“Online radicalization was a really tough issue when we were dealing with foreign terrorist threats, and companies like Facebook, Google and Twitter were very slow to that game,” Townsend said.
It remains a big challenge today, whether terrorist groups are using social media platforms to spread their views or radicalize individuals, or foreign actors are using them to sow division in American political discourse. In addressing those threats, Sherwood-Randall said, robust public-private partnerships are crucial, especially with tech companies.
“The federal government cannot do this work alone. We need private sector partners to help secure our nation, whether dealing with threats to our energy grid or threats that emanate online,” she said. “I see it as a two-way street. We can provide information and help these companies recognize what we see and what they can do to ensure their platforms are not exploited in a way that is inconsistent with the standards and values they ascribe to.”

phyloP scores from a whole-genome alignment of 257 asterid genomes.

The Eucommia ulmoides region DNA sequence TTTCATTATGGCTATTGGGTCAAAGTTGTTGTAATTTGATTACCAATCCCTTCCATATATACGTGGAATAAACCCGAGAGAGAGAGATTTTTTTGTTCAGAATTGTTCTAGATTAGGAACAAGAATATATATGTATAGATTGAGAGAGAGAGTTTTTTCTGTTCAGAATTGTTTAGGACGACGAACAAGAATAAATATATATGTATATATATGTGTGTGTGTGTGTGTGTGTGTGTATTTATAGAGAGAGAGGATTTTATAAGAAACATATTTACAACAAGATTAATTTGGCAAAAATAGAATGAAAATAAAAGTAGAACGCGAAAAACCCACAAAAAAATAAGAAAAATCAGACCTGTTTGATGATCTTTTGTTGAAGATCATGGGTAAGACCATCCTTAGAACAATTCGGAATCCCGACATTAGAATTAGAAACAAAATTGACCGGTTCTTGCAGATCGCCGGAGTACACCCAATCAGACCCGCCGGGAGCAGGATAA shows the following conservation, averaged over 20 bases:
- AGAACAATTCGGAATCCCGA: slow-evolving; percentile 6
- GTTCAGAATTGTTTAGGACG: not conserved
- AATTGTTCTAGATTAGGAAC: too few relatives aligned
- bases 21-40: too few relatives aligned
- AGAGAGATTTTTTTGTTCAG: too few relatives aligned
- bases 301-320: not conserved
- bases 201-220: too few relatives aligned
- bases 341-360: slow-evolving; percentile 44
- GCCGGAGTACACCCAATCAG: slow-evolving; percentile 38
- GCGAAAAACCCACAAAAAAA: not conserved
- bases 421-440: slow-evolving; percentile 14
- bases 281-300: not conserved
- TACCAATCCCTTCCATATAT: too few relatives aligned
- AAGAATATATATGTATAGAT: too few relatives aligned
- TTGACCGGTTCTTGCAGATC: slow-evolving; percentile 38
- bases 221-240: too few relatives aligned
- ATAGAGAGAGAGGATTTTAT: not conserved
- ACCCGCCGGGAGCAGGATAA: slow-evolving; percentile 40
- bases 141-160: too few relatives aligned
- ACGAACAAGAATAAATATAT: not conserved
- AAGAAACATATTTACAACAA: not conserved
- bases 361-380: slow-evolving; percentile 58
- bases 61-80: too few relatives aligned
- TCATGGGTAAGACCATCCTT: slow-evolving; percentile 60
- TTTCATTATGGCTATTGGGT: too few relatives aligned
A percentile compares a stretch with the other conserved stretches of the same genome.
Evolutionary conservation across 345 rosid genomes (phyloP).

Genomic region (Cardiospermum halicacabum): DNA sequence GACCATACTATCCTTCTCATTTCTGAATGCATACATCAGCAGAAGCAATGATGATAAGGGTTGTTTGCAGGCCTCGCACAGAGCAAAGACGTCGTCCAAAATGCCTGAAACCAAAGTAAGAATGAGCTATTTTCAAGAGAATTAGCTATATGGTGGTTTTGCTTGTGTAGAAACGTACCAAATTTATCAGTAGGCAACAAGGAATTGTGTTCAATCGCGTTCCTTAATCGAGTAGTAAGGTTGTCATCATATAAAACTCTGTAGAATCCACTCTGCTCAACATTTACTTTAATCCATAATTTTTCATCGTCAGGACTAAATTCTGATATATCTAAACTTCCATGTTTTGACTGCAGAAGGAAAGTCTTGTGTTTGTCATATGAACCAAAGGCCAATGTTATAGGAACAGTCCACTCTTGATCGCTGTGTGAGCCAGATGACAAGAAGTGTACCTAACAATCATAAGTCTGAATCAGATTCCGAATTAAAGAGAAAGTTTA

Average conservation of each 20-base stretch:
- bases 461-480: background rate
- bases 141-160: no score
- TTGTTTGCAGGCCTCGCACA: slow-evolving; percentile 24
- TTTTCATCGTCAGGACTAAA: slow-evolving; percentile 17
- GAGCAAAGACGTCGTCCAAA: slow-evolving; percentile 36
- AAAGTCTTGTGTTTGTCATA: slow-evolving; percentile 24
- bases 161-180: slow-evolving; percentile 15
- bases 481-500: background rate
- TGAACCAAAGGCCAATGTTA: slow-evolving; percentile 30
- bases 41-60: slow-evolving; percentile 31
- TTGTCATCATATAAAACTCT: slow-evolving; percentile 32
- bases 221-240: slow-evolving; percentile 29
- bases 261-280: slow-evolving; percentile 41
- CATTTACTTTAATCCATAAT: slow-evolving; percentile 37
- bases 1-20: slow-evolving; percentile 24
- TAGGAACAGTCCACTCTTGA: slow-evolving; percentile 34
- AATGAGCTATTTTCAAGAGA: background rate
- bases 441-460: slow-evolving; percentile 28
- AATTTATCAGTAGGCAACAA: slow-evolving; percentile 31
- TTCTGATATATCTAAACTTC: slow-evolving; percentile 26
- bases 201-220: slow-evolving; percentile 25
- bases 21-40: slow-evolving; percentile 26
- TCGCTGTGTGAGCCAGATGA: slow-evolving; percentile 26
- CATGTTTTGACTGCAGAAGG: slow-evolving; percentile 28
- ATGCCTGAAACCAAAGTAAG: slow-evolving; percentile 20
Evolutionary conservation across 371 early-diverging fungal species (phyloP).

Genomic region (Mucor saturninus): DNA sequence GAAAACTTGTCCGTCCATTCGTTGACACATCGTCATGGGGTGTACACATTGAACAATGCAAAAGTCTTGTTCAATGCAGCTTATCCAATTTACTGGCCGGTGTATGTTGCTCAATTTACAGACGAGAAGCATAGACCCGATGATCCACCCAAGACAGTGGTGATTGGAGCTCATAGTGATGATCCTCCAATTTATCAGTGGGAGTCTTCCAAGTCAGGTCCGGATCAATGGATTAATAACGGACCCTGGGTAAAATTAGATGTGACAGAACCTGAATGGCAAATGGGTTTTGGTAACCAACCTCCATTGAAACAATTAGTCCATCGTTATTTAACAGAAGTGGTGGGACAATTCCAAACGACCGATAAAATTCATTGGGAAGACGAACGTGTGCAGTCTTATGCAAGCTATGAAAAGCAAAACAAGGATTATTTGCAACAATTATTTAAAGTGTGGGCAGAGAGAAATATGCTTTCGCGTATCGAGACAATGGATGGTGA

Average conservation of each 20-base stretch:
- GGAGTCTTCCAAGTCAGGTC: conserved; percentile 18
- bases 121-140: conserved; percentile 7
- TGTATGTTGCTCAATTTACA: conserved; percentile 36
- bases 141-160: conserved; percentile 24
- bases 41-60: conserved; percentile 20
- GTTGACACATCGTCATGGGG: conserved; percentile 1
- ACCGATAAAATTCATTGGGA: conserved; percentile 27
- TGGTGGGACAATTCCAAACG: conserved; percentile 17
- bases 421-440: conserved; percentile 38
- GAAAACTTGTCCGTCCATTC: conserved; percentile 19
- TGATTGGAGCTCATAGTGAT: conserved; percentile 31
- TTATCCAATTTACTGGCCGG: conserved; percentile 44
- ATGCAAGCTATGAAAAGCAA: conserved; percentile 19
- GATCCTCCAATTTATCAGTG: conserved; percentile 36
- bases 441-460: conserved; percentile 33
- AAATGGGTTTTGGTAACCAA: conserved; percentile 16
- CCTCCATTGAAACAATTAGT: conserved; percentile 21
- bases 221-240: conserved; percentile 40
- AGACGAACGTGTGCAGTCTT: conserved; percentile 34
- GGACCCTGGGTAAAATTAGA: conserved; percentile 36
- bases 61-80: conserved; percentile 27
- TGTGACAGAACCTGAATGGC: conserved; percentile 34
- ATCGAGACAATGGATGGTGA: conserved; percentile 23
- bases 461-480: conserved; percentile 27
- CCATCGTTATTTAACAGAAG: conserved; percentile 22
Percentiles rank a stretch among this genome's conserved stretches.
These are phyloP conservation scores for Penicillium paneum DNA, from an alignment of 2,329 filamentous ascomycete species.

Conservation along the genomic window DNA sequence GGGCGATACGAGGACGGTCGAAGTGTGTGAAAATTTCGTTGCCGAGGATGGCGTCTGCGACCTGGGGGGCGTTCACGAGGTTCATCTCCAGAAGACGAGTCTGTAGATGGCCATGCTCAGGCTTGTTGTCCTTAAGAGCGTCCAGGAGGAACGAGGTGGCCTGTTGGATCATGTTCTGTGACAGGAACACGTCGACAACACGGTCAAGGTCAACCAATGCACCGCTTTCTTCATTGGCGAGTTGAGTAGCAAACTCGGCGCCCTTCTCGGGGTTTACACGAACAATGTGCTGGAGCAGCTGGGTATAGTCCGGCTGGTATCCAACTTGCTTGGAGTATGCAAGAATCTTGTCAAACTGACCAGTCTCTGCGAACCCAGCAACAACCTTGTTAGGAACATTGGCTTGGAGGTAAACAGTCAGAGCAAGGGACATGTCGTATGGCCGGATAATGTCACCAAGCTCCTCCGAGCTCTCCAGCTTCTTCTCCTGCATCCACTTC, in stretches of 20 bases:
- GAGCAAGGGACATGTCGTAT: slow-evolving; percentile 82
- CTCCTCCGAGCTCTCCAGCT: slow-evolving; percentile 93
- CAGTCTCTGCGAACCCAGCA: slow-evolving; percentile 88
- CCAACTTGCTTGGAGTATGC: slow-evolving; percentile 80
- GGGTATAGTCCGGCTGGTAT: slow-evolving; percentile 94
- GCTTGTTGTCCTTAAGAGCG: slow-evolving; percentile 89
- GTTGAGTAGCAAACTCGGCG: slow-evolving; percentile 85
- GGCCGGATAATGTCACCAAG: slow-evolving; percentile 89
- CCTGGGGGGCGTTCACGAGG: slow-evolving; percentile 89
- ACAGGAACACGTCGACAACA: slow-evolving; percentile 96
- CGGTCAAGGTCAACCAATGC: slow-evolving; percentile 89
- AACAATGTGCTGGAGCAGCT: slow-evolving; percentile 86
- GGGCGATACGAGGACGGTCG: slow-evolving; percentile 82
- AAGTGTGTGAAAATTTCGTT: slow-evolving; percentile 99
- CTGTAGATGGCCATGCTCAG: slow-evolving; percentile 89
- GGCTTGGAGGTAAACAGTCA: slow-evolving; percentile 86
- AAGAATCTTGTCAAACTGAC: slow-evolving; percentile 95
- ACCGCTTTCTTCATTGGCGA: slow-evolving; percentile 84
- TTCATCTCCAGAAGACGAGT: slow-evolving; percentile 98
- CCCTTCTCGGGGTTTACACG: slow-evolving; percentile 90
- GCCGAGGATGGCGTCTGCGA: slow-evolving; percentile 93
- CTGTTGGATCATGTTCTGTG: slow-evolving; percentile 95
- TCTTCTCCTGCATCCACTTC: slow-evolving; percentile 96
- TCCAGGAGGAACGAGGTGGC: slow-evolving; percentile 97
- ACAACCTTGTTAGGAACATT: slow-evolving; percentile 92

At the same time, she said, both the government and private companies must balance values of free speech and free expression.
“We cherish, prize and celebrate free speech and free expression of views, but it’s when that free expression becomes violence,” and threatens the lives of citizens or the infrastructure of our country, that it becomes terrorism, she said.
Universities, she said, also have a role to play, and her team is committed to learning as much as they can from professionals who have spent their careers studying extremist threats, including many in academia and at institutions like the Karsh Institute of Democracy.
“We must be in ongoing conversations with the broader stakeholder community, from civil rights groups to faith-based organizations to technology companies, to universities like UVA sponsoring this webinar today, to law enforcement partners at the state and local level,” she said.
Wednesday’s webinar was co-sponsored by the President’s Office, the Miller Center and the Karsh Center for Law and Democracy, supported by the George and Judy Marcus Democracy Praxis Fund, Ingrid and David Hang and UVA Rector James B. Murray Jr.
You can view a full recording of the conversation here.